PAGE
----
With the result that much of the comparisons in these first two sections will be between Myth and Fairy Tale, with the final discussion expanded to a three-way comparison of the relevant Myth, the chosen Fairy Tale, and the Novel.

*   *   *   *   *

Unlike most fairy tales and myths, whose origins are shrouded in the mists of antiquity, Amor and Psyche has a clearly defined provenance as part of a compendium entitled Metamorphoses (otherwise known as The Golden Ass), written in Latin by Lucius Apuleius, born 124 A.D. in the Roman colony of Numidia, now Algeria.

In most cases, I've taken for purposes of reference that book or website which summons up the Fairy Tale or Myth encountered in my childhood, even over other sources which purport to be more authentic.   In the case of Amor and Psyche, however, I chose the lavish detail contained in a version found on the website http://www.euphoniusmonks.com/amor.htm — and only later discovered the humour and irony peeking slyly round the corner of every paragraph.

At first glance, the differences in plot between Fairy Tale and Myth seem so trivial as hardly to be worth mentioning.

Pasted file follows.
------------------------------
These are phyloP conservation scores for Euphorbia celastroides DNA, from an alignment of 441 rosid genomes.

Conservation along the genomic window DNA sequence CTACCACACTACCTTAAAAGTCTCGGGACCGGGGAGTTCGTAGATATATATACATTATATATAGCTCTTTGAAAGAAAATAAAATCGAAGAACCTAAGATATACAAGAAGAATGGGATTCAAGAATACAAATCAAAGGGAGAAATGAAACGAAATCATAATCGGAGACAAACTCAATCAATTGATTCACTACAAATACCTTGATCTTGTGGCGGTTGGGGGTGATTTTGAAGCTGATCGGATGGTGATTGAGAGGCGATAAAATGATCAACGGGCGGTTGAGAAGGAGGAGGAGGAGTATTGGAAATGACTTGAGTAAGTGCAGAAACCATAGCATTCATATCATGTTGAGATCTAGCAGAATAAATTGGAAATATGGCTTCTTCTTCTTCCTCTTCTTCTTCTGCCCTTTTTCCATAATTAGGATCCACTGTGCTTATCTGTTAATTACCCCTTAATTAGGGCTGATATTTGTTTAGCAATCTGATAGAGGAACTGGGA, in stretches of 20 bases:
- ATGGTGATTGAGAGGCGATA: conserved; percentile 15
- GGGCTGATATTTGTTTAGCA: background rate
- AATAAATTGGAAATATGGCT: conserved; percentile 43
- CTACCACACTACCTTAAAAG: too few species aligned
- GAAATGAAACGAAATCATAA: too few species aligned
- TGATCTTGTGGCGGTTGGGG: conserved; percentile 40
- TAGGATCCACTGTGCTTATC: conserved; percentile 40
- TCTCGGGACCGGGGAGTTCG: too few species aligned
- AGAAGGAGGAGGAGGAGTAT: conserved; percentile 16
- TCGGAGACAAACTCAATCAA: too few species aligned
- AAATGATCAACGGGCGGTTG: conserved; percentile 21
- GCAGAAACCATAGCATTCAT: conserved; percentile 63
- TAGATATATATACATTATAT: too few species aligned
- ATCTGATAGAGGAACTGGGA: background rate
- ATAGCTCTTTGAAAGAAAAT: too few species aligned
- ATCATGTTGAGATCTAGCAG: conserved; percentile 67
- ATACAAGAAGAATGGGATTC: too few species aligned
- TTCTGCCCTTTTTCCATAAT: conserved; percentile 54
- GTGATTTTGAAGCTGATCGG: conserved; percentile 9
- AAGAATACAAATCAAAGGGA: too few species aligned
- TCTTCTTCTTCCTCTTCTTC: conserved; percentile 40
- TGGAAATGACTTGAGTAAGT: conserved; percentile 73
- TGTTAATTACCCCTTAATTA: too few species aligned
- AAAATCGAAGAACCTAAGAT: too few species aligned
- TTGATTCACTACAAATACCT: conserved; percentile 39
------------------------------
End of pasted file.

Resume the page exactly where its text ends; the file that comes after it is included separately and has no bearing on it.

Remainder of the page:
It shouldn't make an enormous difference that unlike our chosen Fairy Tale, the Myth describes Psyche's father as a king, and that while her two sisters have made good marriages, Psyche, in spite of her extraordinary beauty, is unwed and seemingly unwanted.

It shouldn't matter that the Fairy Tale mentions once in the opening short paragraph that in an impoverished but handsome family, the youngest is loveliest by far, and never again alludes to her loveliness, while the Myth never tires of expounding on Psyche's beauty, so spectacular and unusual that it has aroused universal admiration, as well as the undying enmity of Venus, goddess of love and beauty — and mother of Amor, Amour or Cupid as the case may be.   And instead of destroying all hope of happiness of the lovely young girl, as his mother had intended, Amor/Cupid has married her instead.   Something tells us things will not turn out well for the innocent maiden.